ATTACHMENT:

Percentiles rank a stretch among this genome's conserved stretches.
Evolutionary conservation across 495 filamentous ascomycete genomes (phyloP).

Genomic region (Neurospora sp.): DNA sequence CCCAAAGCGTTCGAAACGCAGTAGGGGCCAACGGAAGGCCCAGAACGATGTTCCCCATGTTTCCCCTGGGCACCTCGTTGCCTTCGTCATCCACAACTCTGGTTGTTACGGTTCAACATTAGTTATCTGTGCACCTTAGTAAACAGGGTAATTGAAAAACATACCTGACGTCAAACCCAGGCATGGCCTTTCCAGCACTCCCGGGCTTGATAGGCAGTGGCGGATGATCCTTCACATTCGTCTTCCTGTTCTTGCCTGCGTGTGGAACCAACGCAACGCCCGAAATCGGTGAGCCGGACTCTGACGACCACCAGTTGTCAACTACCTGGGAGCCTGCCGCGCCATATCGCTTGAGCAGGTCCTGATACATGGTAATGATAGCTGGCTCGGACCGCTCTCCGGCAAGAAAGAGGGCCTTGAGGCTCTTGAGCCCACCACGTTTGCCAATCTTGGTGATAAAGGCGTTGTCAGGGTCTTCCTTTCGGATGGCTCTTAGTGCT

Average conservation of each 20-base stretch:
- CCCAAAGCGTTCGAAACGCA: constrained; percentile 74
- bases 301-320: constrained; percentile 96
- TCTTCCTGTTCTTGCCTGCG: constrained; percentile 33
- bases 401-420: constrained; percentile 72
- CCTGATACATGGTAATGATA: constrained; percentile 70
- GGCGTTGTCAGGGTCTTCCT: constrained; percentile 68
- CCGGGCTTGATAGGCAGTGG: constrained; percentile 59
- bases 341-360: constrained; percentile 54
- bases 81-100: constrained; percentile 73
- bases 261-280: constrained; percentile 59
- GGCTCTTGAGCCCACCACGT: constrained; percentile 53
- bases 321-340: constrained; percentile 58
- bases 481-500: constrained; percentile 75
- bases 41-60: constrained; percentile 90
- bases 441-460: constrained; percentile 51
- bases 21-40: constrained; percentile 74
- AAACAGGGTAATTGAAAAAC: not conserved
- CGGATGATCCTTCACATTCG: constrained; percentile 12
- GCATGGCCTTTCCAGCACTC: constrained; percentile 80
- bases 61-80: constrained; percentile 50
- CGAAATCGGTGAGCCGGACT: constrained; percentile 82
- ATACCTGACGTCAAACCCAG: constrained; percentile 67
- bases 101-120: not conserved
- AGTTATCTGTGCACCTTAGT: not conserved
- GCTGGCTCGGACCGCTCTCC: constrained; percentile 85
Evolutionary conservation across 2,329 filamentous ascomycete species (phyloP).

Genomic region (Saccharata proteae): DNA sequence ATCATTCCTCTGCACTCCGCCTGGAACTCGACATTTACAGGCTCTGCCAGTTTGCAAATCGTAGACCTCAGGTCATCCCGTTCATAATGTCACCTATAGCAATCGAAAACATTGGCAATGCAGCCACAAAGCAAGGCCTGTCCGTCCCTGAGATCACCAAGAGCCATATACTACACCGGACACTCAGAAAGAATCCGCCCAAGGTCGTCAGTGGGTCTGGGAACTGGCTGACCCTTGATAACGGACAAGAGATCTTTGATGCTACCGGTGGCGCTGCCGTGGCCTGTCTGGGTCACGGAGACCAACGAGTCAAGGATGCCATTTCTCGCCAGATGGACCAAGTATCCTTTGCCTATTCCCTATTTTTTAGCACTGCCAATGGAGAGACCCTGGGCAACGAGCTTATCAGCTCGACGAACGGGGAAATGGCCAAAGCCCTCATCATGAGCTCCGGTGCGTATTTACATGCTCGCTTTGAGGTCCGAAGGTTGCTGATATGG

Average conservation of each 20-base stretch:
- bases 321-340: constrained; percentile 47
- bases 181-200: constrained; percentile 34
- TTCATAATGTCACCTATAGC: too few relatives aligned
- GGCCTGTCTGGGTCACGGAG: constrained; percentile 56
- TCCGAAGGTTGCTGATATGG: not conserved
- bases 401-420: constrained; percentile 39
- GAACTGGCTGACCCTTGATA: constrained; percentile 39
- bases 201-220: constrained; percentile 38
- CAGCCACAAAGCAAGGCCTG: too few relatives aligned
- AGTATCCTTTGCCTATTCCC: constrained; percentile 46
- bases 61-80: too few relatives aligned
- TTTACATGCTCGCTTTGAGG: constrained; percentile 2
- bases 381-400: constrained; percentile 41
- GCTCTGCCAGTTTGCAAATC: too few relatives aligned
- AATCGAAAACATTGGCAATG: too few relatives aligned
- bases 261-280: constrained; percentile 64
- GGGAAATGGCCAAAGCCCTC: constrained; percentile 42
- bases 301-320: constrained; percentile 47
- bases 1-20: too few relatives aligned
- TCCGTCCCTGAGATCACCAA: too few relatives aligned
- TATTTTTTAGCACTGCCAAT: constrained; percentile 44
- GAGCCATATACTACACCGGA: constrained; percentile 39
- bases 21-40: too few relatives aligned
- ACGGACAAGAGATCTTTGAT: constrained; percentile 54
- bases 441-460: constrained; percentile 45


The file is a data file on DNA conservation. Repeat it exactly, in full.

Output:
Percentiles rank a stretch among this genome's conserved stretches.
Evolutionary conservation across 495 filamentous ascomycete genomes (phyloP).

Genomic region (Neurospora sp.): DNA sequence CCCAAAGCGTTCGAAACGCAGTAGGGGCCAACGGAAGGCCCAGAACGATGTTCCCCATGTTTCCCCTGGGCACCTCGTTGCCTTCGTCATCCACAACTCTGGTTGTTACGGTTCAACATTAGTTATCTGTGCACCTTAGTAAACAGGGTAATTGAAAAACATACCTGACGTCAAACCCAGGCATGGCCTTTCCAGCACTCCCGGGCTTGATAGGCAGTGGCGGATGATCCTTCACATTCGTCTTCCTGTTCTTGCCTGCGTGTGGAACCAACGCAACGCCCGAAATCGGTGAGCCGGACTCTGACGACCACCAGTTGTCAACTACCTGGGAGCCTGCCGCGCCATATCGCTTGAGCAGGTCCTGATACATGGTAATGATAGCTGGCTCGGACCGCTCTCCGGCAAGAAAGAGGGCCTTGAGGCTCTTGAGCCCACCACGTTTGCCAATCTTGGTGATAAAGGCGTTGTCAGGGTCTTCCTTTCGGATGGCTCTTAGTGCT

Average conservation of each 20-base stretch:
- CCCAAAGCGTTCGAAACGCA: constrained; percentile 74
- bases 301-320: constrained; percentile 96
- TCTTCCTGTTCTTGCCTGCG: constrained; percentile 33
- bases 401-420: constrained; percentile 72
- CCTGATACATGGTAATGATA: constrained; percentile 70
- GGCGTTGTCAGGGTCTTCCT: constrained; percentile 68
- CCGGGCTTGATAGGCAGTGG: constrained; percentile 59
- bases 341-360: constrained; percentile 54
- bases 81-100: constrained; percentile 73
- bases 261-280: constrained; percentile 59
- GGCTCTTGAGCCCACCACGT: constrained; percentile 53
- bases 321-340: constrained; percentile 58
- bases 481-500: constrained; percentile 75
- bases 41-60: constrained; percentile 90
- bases 441-460: constrained; percentile 51
- bases 21-40: constrained; percentile 74
- AAACAGGGTAATTGAAAAAC: not conserved
- CGGATGATCCTTCACATTCG: constrained; percentile 12
- GCATGGCCTTTCCAGCACTC: constrained; percentile 80
- bases 61-80: constrained; percentile 50
- CGAAATCGGTGAGCCGGACT: constrained; percentile 82
- ATACCTGACGTCAAACCCAG: constrained; percentile 67
- bases 101-120: not conserved
- AGTTATCTGTGCACCTTAGT: not conserved
- GCTGGCTCGGACCGCTCTCC: constrained; percentile 85
Evolutionary conservation across 2,329 filamentous ascomycete species (phyloP).

Genomic region (Saccharata proteae): DNA sequence ATCATTCCTCTGCACTCCGCCTGGAACTCGACATTTACAGGCTCTGCCAGTTTGCAAATCGTAGACCTCAGGTCATCCCGTTCATAATGTCACCTATAGCAATCGAAAACATTGGCAATGCAGCCACAAAGCAAGGCCTGTCCGTCCCTGAGATCACCAAGAGCCATATACTACACCGGACACTCAGAAAGAATCCGCCCAAGGTCGTCAGTGGGTCTGGGAACTGGCTGACCCTTGATAACGGACAAGAGATCTTTGATGCTACCGGTGGCGCTGCCGTGGCCTGTCTGGGTCACGGAGACCAACGAGTCAAGGATGCCATTTCTCGCCAGATGGACCAAGTATCCTTTGCCTATTCCCTATTTTTTAGCACTGCCAATGGAGAGACCCTGGGCAACGAGCTTATCAGCTCGACGAACGGGGAAATGGCCAAAGCCCTCATCATGAGCTCCGGTGCGTATTTACATGCTCGCTTTGAGGTCCGAAGGTTGCTGATATGG

Average conservation of each 20-base stretch:
- bases 321-340: constrained; percentile 47
- bases 181-200: constrained; percentile 34
- TTCATAATGTCACCTATAGC: too few relatives aligned
- GGCCTGTCTGGGTCACGGAG: constrained; percentile 56
- TCCGAAGGTTGCTGATATGG: not conserved
- bases 401-420: constrained; percentile 39
- GAACTGGCTGACCCTTGATA: constrained; percentile 39
- bases 201-220: constrained; percentile 38
- CAGCCACAAAGCAAGGCCTG: too few relatives aligned
- AGTATCCTTTGCCTATTCCC: constrained; percentile 46
- bases 61-80: too few relatives aligned
- TTTACATGCTCGCTTTGAGG: constrained; percentile 2
- bases 381-400: constrained; percentile 41
- GCTCTGCCAGTTTGCAAATC: too few relatives aligned
- AATCGAAAACATTGGCAATG: too few relatives aligned
- bases 261-280: constrained; percentile 64
- GGGAAATGGCCAAAGCCCTC: constrained; percentile 42
- bases 301-320: constrained; percentile 47
- bases 1-20: too few relatives aligned
- TCCGTCCCTGAGATCACCAA: too few relatives aligned
- TATTTTTTAGCACTGCCAAT: constrained; percentile 44
- GAGCCATATACTACACCGGA: constrained; percentile 39
- bases 21-40: too few relatives aligned
- ACGGACAAGAGATCTTTGAT: constrained; percentile 54
- bases 441-460: constrained; percentile 45